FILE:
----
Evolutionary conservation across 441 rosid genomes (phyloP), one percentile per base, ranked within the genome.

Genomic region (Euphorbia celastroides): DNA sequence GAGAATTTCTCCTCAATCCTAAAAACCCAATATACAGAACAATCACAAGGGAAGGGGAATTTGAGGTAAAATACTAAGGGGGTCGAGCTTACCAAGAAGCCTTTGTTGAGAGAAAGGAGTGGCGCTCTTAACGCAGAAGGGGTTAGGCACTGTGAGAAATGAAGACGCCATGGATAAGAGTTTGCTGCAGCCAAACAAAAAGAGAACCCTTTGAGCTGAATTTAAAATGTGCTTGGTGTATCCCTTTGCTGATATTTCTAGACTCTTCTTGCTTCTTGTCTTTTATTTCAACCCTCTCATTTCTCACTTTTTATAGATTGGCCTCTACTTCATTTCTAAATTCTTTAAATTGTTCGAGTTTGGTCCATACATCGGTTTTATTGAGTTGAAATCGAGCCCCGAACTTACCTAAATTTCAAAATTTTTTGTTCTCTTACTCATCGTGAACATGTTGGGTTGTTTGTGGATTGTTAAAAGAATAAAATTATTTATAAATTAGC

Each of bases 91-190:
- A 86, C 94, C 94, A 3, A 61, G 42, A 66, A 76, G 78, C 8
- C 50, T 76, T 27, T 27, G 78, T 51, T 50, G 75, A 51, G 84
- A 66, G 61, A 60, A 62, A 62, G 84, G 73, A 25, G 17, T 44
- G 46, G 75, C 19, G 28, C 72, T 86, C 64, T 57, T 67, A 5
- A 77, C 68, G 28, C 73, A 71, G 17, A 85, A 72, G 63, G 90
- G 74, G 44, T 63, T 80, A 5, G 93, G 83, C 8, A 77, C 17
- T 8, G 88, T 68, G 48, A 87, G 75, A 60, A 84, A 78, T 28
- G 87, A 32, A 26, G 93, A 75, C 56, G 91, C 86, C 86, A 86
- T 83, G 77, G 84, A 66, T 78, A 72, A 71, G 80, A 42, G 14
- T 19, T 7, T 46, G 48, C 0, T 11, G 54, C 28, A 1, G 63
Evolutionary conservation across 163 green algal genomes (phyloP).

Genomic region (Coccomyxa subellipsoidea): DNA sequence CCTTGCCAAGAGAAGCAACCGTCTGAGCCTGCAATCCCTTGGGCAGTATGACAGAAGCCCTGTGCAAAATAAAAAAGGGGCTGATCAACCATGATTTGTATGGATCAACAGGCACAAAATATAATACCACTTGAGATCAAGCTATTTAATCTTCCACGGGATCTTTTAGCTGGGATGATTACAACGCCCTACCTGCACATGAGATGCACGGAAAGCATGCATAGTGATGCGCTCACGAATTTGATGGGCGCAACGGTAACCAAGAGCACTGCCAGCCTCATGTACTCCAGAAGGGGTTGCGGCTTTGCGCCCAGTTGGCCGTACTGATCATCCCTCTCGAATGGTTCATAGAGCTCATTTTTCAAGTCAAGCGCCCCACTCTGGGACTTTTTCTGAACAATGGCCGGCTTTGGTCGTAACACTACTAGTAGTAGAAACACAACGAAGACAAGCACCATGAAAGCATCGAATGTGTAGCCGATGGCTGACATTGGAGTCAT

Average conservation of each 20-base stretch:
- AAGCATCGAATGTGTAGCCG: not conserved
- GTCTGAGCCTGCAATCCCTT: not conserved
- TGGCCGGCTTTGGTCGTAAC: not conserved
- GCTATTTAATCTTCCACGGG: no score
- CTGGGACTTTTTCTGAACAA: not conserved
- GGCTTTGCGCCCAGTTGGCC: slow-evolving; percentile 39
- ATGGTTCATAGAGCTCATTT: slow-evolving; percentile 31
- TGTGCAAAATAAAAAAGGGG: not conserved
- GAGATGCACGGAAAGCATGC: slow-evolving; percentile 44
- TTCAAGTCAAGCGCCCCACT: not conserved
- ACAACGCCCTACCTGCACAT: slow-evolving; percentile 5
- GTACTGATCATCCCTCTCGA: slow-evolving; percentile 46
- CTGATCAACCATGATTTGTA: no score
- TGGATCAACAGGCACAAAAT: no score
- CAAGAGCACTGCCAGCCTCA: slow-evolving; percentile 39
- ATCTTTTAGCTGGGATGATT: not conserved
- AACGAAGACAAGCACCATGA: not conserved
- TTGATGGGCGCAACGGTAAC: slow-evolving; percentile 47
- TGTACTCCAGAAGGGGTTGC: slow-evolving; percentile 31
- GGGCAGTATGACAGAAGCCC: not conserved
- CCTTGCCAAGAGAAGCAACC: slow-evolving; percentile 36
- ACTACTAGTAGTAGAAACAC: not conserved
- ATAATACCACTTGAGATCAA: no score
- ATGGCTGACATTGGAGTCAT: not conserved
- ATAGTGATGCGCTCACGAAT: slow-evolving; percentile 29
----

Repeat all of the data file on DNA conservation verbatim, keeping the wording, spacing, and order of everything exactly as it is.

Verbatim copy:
Evolutionary conservation across 441 rosid genomes (phyloP), one percentile per base, ranked within the genome.

Genomic region (Euphorbia celastroides): DNA sequence GAGAATTTCTCCTCAATCCTAAAAACCCAATATACAGAACAATCACAAGGGAAGGGGAATTTGAGGTAAAATACTAAGGGGGTCGAGCTTACCAAGAAGCCTTTGTTGAGAGAAAGGAGTGGCGCTCTTAACGCAGAAGGGGTTAGGCACTGTGAGAAATGAAGACGCCATGGATAAGAGTTTGCTGCAGCCAAACAAAAAGAGAACCCTTTGAGCTGAATTTAAAATGTGCTTGGTGTATCCCTTTGCTGATATTTCTAGACTCTTCTTGCTTCTTGTCTTTTATTTCAACCCTCTCATTTCTCACTTTTTATAGATTGGCCTCTACTTCATTTCTAAATTCTTTAAATTGTTCGAGTTTGGTCCATACATCGGTTTTATTGAGTTGAAATCGAGCCCCGAACTTACCTAAATTTCAAAATTTTTTGTTCTCTTACTCATCGTGAACATGTTGGGTTGTTTGTGGATTGTTAAAAGAATAAAATTATTTATAAATTAGC

Each of bases 91-190:
- A 86, C 94, C 94, A 3, A 61, G 42, A 66, A 76, G 78, C 8
- C 50, T 76, T 27, T 27, G 78, T 51, T 50, G 75, A 51, G 84
- A 66, G 61, A 60, A 62, A 62, G 84, G 73, A 25, G 17, T 44
- G 46, G 75, C 19, G 28, C 72, T 86, C 64, T 57, T 67, A 5
- A 77, C 68, G 28, C 73, A 71, G 17, A 85, A 72, G 63, G 90
- G 74, G 44, T 63, T 80, A 5, G 93, G 83, C 8, A 77, C 17
- T 8, G 88, T 68, G 48, A 87, G 75, A 60, A 84, A 78, T 28
- G 87, A 32, A 26, G 93, A 75, C 56, G 91, C 86, C 86, A 86
- T 83, G 77, G 84, A 66, T 78, A 72, A 71, G 80, A 42, G 14
- T 19, T 7, T 46, G 48, C 0, T 11, G 54, C 28, A 1, G 63
Evolutionary conservation across 163 green algal genomes (phyloP).

Genomic region (Coccomyxa subellipsoidea): DNA sequence CCTTGCCAAGAGAAGCAACCGTCTGAGCCTGCAATCCCTTGGGCAGTATGACAGAAGCCCTGTGCAAAATAAAAAAGGGGCTGATCAACCATGATTTGTATGGATCAACAGGCACAAAATATAATACCACTTGAGATCAAGCTATTTAATCTTCCACGGGATCTTTTAGCTGGGATGATTACAACGCCCTACCTGCACATGAGATGCACGGAAAGCATGCATAGTGATGCGCTCACGAATTTGATGGGCGCAACGGTAACCAAGAGCACTGCCAGCCTCATGTACTCCAGAAGGGGTTGCGGCTTTGCGCCCAGTTGGCCGTACTGATCATCCCTCTCGAATGGTTCATAGAGCTCATTTTTCAAGTCAAGCGCCCCACTCTGGGACTTTTTCTGAACAATGGCCGGCTTTGGTCGTAACACTACTAGTAGTAGAAACACAACGAAGACAAGCACCATGAAAGCATCGAATGTGTAGCCGATGGCTGACATTGGAGTCAT

Average conservation of each 20-base stretch:
- AAGCATCGAATGTGTAGCCG: not conserved
- GTCTGAGCCTGCAATCCCTT: not conserved
- TGGCCGGCTTTGGTCGTAAC: not conserved
- GCTATTTAATCTTCCACGGG: no score
- CTGGGACTTTTTCTGAACAA: not conserved
- GGCTTTGCGCCCAGTTGGCC: slow-evolving; percentile 39
- ATGGTTCATAGAGCTCATTT: slow-evolving; percentile 31
- TGTGCAAAATAAAAAAGGGG: not conserved
- GAGATGCACGGAAAGCATGC: slow-evolving; percentile 44
- TTCAAGTCAAGCGCCCCACT: not conserved
- ACAACGCCCTACCTGCACAT: slow-evolving; percentile 5
- GTACTGATCATCCCTCTCGA: slow-evolving; percentile 46
- CTGATCAACCATGATTTGTA: no score
- TGGATCAACAGGCACAAAAT: no score
- CAAGAGCACTGCCAGCCTCA: slow-evolving; percentile 39
- ATCTTTTAGCTGGGATGATT: not conserved
- AACGAAGACAAGCACCATGA: not conserved
- TTGATGGGCGCAACGGTAAC: slow-evolving; percentile 47
- TGTACTCCAGAAGGGGTTGC: slow-evolving; percentile 31
- GGGCAGTATGACAGAAGCCC: not conserved
- CCTTGCCAAGAGAAGCAACC: slow-evolving; percentile 36
- ACTACTAGTAGTAGAAACAC: not conserved
- ATAATACCACTTGAGATCAA: no score
- ATGGCTGACATTGGAGTCAT: not conserved
- ATAGTGATGCGCTCACGAAT: slow-evolving; percentile 29